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Electric Giraffe Technology

Raffe-Tech has Moved
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This journal will no longer be updated, new articles will be posted directly to the Electric Giraffe's website:


Servo Driver / Current Sensor
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I've been designing a very simple new circuit to control the servos in the forthcoming new neck.

Each joint calls for a two channel servo driver, and I decided to add current sensing capability to this.  By continuously monitoring the current drawn by the motor, the circuit should be able detect the increase in current that occurs when the motor is stalled - because the neck has hit an obstruction or the mechanism has jammed - and shut down the servo drive before too much damage is done.

The circuit is split into three parts: Firstly, a current sensing resistor; second, a low-pass filter; thirdly, an amplifier.  The output from this is then fed into a standard CAN (Controller Area Network) circuit driven by a PIC chip.



The principle of measuring current with a current sense resistor is very simple: you put a low-value resistor in series with the power supply, and measure the voltage across it.  The resistor can be placed either at the power supply's positive terminal ("high-side"), or negative terminal ("low-side").  Using the low side is slightly simpler as one end of the resistor is grounded.  It has some disadvantages (the ground voltage level for the circuit being sensed is raised up by the voltage across the resistor, and it cannot measure if the load is shorted to ground), however those aren't a problem for this application.

The current flowing through the motor passes through the current sense resistor, developing a small voltage of V = IR.  I have estimated the maximum servo current to be 5A (this will be confirmed when I get the actual servo specifications).  With a resistance of 0.05 ohms, this will give a voltage range of 0 - 0.25V for a current of 0 - 5A.

The power rating of the resistor is important here.  Power is calculated as P = I2R, so at 5A this would give me a power rating of 5*5*0.05 = 1.25W.  This is the minimum wattage for the current sense resistor.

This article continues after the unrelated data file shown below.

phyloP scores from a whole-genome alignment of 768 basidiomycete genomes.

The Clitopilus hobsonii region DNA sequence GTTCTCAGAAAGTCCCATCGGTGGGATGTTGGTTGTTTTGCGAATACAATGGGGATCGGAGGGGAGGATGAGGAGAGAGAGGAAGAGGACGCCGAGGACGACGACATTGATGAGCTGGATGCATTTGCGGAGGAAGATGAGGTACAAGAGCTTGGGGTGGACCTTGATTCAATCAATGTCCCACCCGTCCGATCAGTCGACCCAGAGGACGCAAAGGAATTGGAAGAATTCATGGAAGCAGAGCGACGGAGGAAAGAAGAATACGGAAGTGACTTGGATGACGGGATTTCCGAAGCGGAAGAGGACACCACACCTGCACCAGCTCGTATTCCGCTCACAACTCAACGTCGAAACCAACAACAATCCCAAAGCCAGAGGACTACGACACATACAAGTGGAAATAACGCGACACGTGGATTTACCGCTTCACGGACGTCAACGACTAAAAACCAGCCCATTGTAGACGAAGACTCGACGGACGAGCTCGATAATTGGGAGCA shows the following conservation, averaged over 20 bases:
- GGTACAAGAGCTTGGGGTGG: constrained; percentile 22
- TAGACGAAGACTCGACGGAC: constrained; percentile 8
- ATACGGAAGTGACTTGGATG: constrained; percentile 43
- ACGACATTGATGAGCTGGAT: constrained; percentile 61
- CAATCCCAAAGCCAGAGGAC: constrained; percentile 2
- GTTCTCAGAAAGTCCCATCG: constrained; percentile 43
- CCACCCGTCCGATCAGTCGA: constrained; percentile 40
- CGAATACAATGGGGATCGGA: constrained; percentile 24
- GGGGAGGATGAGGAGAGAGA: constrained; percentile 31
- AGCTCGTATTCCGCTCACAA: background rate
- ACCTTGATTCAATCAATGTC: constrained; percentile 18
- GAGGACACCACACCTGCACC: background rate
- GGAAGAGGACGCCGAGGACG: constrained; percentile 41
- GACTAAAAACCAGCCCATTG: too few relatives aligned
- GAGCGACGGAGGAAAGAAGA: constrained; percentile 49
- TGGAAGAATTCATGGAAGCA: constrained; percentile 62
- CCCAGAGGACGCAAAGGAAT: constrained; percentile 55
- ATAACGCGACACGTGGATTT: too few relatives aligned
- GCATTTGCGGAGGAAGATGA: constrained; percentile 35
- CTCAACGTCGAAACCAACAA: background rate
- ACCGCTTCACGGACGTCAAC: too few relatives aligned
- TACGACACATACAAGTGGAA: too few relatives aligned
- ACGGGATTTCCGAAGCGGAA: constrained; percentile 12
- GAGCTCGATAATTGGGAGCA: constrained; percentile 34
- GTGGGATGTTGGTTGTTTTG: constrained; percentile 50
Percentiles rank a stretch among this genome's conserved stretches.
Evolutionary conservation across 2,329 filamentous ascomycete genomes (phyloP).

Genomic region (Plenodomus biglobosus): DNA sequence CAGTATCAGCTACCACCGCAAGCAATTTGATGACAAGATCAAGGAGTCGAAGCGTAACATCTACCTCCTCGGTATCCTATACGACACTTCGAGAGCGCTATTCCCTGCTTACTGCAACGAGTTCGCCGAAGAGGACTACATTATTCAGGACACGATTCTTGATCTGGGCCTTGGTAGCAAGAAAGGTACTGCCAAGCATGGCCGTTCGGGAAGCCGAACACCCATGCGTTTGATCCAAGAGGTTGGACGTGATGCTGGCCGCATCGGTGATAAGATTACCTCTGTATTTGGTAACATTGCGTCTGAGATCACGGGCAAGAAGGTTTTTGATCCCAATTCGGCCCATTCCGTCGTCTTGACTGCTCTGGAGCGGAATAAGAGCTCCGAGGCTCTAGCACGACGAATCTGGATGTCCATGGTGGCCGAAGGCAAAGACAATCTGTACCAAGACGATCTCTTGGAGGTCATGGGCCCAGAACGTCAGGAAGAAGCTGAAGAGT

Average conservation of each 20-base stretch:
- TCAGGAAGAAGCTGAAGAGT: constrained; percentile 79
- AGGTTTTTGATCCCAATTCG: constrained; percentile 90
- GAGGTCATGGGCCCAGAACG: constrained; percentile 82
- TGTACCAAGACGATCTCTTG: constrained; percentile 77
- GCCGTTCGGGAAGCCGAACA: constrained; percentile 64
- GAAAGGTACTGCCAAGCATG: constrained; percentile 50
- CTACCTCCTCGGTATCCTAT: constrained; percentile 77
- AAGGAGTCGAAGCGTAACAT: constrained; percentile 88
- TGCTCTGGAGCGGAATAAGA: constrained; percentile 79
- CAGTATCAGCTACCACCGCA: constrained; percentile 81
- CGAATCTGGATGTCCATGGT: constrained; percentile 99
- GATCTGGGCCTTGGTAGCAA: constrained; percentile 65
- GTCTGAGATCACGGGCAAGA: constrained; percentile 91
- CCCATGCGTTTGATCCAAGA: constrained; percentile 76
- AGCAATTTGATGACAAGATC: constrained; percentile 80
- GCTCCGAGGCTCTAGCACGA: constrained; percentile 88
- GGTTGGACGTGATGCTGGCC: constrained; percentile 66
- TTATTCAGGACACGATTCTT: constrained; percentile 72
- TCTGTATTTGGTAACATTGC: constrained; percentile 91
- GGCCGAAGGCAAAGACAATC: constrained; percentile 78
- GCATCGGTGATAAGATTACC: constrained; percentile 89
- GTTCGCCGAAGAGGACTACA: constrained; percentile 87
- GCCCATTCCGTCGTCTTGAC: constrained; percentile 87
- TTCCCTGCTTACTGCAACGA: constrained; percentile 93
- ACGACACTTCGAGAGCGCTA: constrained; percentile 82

Before being amplified, the signal passes through a 7Hz low-pass RC filter.  This is simply a 220 ohm resistor and a 100uF capacitor arranged so as to block any high frequency noise that may be present on the sensor, for example voltage spikes caused by the servo motor's operation.  The motor will only need to be sampled a few times per second, so I chose 7Hz as the cut-off frequency for the filter to avoid any aliasing effects when sampling.  Aliasing occurs when signals are sampled more slowly than half their maximum frequency component, and causes the high frequencies to appear as if they were low frequency changes, giving you an erroneous result.

The next stage is a non-inverting amplifier.  An amplifier is necessary here because the chip's analogue to digital converter is not especially precise, so amplifying the signal from 0 - 0.25V into the range 0 - 2.5V allows me to use more of its range, giving a more precise current measurement.

Because the amplifier output needs to operate down to zero volts, I chose the LM358 dual operational amplifier.  This 8-pin IC contains two amplifiers with an output swing of 0V to Vcc -1.5V.  Normal amplifiers cannot drive their output to the power rails, so a "rail to rail" amplifier is needed for an application like this - however in this instance I only need to include the 0V rail, so the LM358 will do the job just fine.

The two feedback resistors are arranged to give me an amplifier gain of 10.

Finally, the signal passes through a 20 ohm resistor before being fed into the PIC chip's analogue to digital converter.  The 20 ohm resistor is recommended to ensure the amplifier remains stable when driving a capacitive load.

Oops
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This is what happens if you forget to restore your transformation matrix after doing a rotation in OpenGL - oops!
 
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Software Updates
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There are a couple of things that have been bothering me about the software.  First is the lack of multi-threading: the UI and the pattern generation are done in the same thread, meaning that if the pattern generation runs slowly (for example because of heavy processing doing beat detection or video processing), the UI might become sluggish.  The second is the rendering of the UI being done in Windows GDI.  I really pushed the GDI beyond what it was designed to do.